Certainly some of the comments — then and in the current controversy — are fueled by race. And some of them have roots in the fact that McCray is strong, smart and powerful, which has gotten other prominent women in trouble.

Just ask Michelle Obama, who is fashion's darling now, but received reams of criticism for wearing shorts on Air Force One to visit the Grand Canyon in 2009 while on vacation in 102 degree heat. It was a rare misstep. In an interview, she later told BET she regretted it because her shorts caused a "big stink."

Or ask Hillary Clinton, who eventually settled on the pantsuit as her go-to uniform. She's the only first lady to ever wear a pants suit in her official White House portrait.

Not that anyone is carping about their husbands' choices.

"Is it fair?" Agins asked. "No. Guys throw on a suit or tuxedo and they're covered."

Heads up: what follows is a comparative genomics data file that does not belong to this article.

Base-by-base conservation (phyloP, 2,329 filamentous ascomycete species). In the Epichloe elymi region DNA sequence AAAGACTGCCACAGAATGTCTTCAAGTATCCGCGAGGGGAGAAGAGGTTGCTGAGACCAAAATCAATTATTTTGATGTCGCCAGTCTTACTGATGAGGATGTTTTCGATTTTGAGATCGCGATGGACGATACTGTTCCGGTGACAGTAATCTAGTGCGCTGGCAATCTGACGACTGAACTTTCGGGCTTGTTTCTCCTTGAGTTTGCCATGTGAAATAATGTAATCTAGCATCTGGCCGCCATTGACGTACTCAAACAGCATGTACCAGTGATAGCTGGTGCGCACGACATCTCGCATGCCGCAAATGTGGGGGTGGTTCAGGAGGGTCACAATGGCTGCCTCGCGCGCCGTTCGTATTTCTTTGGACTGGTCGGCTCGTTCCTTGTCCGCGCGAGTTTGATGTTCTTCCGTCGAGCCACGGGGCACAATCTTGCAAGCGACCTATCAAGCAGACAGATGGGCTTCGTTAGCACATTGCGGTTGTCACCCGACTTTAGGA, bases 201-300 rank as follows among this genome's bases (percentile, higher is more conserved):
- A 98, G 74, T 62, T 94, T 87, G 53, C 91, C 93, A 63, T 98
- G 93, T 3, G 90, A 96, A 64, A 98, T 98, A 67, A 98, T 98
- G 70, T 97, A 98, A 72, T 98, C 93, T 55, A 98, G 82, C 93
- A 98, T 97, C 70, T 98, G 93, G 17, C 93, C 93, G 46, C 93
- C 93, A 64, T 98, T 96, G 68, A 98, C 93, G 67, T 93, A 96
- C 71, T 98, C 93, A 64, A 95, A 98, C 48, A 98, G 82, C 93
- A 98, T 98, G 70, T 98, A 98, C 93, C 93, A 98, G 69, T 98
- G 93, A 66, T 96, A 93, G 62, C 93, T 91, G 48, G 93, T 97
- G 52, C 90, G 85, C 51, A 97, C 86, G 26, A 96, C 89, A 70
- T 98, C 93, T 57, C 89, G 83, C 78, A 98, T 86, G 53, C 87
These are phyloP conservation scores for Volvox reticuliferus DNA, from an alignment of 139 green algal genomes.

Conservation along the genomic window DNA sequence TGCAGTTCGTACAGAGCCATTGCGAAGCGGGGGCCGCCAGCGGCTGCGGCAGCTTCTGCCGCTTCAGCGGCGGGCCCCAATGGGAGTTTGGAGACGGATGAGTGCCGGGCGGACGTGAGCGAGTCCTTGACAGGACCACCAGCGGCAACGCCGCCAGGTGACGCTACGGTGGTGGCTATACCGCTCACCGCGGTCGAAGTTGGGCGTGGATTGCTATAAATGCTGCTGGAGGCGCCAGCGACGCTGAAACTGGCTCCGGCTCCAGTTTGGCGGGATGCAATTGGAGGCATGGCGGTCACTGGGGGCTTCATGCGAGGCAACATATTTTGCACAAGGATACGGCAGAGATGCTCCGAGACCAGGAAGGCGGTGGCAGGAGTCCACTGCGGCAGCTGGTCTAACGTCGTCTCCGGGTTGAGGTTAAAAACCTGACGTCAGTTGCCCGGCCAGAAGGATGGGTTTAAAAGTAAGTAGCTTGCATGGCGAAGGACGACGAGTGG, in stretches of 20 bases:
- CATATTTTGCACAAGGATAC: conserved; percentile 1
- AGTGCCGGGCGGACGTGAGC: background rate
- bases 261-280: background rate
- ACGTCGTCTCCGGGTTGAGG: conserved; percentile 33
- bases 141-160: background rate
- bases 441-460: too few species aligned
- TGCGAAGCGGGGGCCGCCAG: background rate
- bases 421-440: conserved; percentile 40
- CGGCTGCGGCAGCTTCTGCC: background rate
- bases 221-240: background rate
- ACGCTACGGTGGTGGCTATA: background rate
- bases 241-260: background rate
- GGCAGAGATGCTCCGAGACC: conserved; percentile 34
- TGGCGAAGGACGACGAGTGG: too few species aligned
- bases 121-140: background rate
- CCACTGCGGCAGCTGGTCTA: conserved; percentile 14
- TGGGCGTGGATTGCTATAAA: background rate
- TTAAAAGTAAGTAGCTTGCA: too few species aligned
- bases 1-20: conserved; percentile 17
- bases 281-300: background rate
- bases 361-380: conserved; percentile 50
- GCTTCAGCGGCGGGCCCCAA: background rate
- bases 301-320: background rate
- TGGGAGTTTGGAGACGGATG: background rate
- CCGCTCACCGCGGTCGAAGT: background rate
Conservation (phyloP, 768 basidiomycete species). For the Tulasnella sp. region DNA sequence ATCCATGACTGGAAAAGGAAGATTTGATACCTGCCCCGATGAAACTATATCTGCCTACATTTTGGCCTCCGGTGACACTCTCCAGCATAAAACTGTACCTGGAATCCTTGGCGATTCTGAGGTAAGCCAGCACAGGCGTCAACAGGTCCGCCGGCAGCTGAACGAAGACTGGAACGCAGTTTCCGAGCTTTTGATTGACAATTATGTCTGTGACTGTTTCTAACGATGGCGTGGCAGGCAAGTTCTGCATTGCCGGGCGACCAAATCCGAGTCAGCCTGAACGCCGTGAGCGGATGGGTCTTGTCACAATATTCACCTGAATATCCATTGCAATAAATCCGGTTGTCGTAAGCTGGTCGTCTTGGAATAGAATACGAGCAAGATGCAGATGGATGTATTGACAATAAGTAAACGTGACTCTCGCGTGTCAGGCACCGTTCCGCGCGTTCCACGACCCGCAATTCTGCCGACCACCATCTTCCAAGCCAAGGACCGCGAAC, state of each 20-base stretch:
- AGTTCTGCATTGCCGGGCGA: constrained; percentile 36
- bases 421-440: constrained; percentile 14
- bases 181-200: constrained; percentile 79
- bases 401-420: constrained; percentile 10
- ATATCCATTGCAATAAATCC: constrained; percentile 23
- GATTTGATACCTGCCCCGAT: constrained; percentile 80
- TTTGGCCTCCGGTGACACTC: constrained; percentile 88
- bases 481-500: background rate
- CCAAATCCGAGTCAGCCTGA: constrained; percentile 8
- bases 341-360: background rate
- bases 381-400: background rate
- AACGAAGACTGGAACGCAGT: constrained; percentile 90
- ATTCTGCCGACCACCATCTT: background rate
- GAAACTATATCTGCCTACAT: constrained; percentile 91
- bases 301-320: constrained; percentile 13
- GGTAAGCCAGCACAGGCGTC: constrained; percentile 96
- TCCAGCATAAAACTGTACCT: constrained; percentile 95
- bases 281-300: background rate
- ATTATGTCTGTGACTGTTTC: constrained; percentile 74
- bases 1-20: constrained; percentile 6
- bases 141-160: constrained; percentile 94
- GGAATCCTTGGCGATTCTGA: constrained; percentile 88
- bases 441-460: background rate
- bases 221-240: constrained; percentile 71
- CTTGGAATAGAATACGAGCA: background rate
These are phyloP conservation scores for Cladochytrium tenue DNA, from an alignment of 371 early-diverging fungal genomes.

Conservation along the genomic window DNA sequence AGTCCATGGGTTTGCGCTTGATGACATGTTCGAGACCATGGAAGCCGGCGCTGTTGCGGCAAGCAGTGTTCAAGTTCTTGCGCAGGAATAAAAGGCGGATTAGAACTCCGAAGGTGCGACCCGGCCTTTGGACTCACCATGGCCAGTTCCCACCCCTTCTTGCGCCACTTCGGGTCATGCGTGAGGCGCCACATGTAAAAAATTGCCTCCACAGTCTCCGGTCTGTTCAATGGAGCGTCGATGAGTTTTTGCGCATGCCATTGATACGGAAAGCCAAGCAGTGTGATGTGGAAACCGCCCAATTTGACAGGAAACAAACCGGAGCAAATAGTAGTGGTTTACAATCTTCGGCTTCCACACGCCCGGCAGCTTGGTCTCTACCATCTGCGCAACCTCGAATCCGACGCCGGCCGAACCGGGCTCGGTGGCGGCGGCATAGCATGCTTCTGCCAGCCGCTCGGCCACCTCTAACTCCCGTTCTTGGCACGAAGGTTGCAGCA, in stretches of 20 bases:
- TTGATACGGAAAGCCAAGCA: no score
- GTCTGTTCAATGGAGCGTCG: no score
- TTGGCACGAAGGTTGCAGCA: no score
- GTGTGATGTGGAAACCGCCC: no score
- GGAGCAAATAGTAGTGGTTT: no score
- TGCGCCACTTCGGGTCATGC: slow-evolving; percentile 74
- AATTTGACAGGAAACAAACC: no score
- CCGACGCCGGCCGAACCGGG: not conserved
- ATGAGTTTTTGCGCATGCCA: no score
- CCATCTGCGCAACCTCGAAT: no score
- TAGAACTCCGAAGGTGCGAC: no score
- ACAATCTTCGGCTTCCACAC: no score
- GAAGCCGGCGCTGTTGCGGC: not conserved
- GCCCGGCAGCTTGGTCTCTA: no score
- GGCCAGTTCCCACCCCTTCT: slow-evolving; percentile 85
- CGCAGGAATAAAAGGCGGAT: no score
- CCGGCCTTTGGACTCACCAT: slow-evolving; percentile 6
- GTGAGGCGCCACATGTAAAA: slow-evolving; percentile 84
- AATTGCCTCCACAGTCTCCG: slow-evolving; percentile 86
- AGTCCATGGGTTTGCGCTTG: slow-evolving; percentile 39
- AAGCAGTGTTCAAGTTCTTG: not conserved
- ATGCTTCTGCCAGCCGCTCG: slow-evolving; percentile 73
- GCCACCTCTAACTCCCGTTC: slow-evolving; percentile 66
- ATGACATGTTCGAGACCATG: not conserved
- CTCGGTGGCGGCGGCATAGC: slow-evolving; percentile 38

Women don't have that luxury. As John Kennedy once quipped, "Life is unfair."

Agins' advice for Chirlane McCray: Get a sharp black coat, tall boots in polished leather (low or flat heels are fine) and a dress in a non-wrinkle fabric in black or navy. They come in all price points and allow you to dress up or down. And it removes the distraction factor.

Is it a shame that any of this has to come into consideration? On the one hand, sure, Holloway says. On the other, she says, "You always want to control the narrative, even if it means giving in to a standard that you feel is none of anyone's business."

In responses to media inquiries, de Blasio's office says those focusing on the first lady's outfit were being "petty," when they should have been considering her substance instead. But the style she chooses can affect how her substance is perceived.

Clothes matter, Agins says, because even when you say nothing, outfits telegraph a message — or people believe that they do.

Holloway says that's especially important for people of color, for whom there is often a double standard.

"Clothing has such a political value," she says, "especially when attached to black and brown bodies — whether you're wearing a hoodie or a hijab."